Targeting an outdated and dormant RNC system could be an attempt to look like Russians are bipartisan in their espionage when in fact they are targeting "something that doesn't matter" on the Republican side, one Democrat-aligned source said.
On "This Week" on Sunday, Priebus, who will be Trump's chief of staff in the White House, questioned whether Russian hackers were behind the DNC hack to begin with, insisting the U.S. intelligence community "didn't conclude it was Russia."
In fact, however, the Department of Homeland Security and the director of national intelligence, representing all 17 U.S. intelligence agencies, issued a rare public statement in October that began this way: "The U.S. Intelligence Community is confident that the Russian Government directed the recent compromises of emails from U.S. persons and institutions, including from U.S. political organizations."
"Frankly, I don't know a Democrat or Republican who has heard the intelligence that would quarrel with those conclusions," the top Democrat on the House Intelligence Committee, Rep. Adam Schiff, D-California, told NBC News on Sunday morning.
According to a U.S. official, intelligence agencies in recent weeks uncovered new information that "added a different layer" to the government's understanding of Russia's role in the hacking of U.S. political institutions, and it allowed intelligence agencies to make new "linkages" between the Russian government and the hackers who targeted those institutions.
These new developments were recently briefed to relevant lawmakers, the U.S. official said.
A Republican congressional aide downplayed the significance of Russian cyberattacks.
"Russia does this sort of thing everywhere in the world wherever they can," the aide said, speaking on the condition of anonymity. "I'm not sure how [anyone] can purport to know what their motivation was."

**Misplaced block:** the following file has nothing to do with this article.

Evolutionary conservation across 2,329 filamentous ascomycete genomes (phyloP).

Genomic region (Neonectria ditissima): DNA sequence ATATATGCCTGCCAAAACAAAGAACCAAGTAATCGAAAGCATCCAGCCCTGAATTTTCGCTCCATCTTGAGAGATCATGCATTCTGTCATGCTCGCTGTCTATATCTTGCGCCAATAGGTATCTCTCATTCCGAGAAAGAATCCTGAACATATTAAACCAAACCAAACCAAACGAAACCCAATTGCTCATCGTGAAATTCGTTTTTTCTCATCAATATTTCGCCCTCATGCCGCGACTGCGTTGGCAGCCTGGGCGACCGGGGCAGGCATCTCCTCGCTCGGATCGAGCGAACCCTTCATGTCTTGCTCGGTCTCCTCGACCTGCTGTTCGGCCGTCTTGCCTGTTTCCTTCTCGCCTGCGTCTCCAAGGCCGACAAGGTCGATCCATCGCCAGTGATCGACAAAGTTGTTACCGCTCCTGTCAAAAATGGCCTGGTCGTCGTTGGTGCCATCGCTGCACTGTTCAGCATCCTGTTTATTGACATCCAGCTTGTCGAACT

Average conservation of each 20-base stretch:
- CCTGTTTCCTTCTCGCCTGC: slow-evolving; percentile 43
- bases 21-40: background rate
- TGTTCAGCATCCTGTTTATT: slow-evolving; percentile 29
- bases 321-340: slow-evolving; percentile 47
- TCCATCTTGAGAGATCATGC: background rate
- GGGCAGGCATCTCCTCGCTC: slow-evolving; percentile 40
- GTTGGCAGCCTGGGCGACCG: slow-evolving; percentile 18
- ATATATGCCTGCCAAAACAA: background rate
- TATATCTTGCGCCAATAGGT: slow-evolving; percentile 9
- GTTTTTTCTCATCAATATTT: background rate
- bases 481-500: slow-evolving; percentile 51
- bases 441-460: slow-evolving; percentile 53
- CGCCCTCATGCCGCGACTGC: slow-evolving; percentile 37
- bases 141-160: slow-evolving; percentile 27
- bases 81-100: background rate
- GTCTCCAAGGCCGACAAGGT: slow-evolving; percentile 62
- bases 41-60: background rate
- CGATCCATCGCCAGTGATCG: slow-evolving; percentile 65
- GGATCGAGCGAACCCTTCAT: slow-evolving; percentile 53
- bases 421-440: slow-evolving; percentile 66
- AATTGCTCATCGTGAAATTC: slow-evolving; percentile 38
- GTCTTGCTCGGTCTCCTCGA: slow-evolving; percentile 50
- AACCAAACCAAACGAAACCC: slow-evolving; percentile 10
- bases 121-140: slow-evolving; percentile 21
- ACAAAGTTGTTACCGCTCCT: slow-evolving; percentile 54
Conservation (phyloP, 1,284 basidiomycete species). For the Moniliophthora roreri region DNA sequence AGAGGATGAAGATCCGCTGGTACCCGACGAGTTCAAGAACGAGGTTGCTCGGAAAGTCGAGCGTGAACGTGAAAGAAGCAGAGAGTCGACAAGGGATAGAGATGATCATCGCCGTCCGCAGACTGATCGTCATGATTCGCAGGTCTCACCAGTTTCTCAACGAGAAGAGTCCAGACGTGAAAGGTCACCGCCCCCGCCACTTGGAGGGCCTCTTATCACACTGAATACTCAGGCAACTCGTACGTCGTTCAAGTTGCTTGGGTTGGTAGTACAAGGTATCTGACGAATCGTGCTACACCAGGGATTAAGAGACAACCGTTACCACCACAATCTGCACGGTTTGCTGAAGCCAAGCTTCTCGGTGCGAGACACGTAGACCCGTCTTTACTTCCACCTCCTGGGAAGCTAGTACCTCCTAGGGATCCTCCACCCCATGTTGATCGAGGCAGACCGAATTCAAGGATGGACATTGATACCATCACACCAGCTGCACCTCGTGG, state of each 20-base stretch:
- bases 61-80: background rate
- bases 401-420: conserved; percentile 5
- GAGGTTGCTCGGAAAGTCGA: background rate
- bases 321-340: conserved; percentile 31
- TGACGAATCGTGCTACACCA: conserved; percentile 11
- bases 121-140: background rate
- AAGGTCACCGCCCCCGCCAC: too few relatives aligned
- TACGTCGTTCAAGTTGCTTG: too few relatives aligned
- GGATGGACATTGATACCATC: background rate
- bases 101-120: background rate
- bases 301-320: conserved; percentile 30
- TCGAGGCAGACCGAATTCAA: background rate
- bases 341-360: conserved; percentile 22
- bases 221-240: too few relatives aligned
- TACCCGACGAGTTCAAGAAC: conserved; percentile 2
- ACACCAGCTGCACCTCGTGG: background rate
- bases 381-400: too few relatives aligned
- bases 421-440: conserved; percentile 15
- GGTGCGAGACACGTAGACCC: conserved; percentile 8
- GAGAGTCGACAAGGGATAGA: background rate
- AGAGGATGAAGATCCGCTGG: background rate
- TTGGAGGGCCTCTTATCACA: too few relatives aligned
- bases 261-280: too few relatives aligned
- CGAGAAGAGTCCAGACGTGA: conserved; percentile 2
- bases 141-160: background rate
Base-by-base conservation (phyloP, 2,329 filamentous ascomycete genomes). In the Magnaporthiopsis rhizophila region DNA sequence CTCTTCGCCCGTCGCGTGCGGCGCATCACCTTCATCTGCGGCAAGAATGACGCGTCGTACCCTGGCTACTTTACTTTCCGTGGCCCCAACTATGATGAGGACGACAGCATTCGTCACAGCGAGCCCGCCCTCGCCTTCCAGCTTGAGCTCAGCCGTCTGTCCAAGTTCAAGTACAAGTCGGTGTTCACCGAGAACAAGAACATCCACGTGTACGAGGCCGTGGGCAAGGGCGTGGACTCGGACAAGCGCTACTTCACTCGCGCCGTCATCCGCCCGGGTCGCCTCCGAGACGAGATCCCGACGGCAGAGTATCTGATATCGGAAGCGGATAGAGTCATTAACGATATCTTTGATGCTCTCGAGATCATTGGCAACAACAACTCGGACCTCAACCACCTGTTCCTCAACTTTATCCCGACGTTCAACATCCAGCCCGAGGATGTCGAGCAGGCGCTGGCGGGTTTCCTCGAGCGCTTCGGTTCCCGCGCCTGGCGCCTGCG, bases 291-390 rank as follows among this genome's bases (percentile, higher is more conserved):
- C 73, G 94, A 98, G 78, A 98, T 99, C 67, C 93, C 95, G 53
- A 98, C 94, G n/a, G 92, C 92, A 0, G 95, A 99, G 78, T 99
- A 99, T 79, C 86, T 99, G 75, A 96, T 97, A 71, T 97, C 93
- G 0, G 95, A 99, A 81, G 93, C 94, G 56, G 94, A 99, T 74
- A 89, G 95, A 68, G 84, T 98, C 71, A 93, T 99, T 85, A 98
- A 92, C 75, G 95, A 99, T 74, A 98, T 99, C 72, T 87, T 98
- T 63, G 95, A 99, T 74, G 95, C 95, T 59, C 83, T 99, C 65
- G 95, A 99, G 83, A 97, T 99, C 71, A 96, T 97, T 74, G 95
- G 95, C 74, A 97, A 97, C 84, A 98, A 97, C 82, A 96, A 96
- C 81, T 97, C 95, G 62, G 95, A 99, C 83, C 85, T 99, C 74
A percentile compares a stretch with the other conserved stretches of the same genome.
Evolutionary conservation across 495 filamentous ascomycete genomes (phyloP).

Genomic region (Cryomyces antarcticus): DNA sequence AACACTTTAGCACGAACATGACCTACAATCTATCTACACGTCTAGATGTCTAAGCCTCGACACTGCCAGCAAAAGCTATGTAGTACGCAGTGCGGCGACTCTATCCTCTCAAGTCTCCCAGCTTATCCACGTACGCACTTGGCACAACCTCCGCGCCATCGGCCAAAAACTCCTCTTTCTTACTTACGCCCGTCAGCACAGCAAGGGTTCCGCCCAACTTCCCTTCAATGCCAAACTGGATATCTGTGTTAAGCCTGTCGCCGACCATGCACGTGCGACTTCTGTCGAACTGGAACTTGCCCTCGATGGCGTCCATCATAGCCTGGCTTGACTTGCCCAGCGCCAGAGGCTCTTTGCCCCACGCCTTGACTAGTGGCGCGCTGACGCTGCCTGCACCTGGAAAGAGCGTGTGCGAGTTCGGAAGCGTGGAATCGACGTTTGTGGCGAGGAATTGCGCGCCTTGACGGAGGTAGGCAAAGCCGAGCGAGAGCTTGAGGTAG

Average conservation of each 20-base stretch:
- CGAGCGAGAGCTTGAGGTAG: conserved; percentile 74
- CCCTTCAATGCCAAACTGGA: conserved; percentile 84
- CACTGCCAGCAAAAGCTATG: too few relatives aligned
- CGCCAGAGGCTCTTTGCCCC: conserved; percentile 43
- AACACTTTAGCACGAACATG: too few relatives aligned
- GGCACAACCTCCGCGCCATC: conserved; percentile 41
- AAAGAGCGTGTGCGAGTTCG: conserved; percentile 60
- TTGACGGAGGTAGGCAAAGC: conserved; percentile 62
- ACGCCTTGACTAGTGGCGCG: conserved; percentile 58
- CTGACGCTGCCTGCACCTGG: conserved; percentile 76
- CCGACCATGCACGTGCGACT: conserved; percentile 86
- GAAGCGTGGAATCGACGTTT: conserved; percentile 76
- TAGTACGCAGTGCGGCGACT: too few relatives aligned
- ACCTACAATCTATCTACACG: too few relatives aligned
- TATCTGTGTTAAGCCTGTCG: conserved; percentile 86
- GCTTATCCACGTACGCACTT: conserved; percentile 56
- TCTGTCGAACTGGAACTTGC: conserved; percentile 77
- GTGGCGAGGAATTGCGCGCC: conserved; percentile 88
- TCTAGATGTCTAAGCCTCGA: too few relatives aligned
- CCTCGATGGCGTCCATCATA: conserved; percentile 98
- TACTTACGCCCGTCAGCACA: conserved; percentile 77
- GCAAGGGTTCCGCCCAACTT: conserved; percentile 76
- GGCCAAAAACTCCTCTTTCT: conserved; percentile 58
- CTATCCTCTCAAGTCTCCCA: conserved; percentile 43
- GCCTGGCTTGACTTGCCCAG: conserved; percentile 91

Citing Russia's role in the DNC hack, the aide suggested Russian President Vladimir Putin -- like "the rest of the world" -- may have thought Clinton was a lock to win the presidential election, so leaks of stolen emails related to her could have just been intended to embarrass her while in the White House.
But Schiff called such sentiments "simply not credible."
"You would have to believe that the uniform nature of the hacking and the dumping of information that was damaging to Secretary Clinton and helpful to Donald Trump was both coincidental and accidental, and the Russians didn't know what they were doing, to believe that they had no interest in helping one candidate," he said on NBC News.
A congressional staffer said disputes over what was behind Russia's cybercampaign ahead of the U.S. election and disagreements over exactly what was compromised are "really why we need a more fulsome investigation to get these facts out there."
The staffer praised the White House's recent announcement that the U.S. intelligence community would be conducting a wide-ranging and in-depth review of cyberattacks during the presidential campaign.
"These are the Russians, and they were wildly successful in affecting the outcome of an election. You need a 9/11-style commission for that," the staffer said.
Feds Found RNC-Related Cyberattack Months Ago but It Didn't Raise Serious Concerns, Sources Say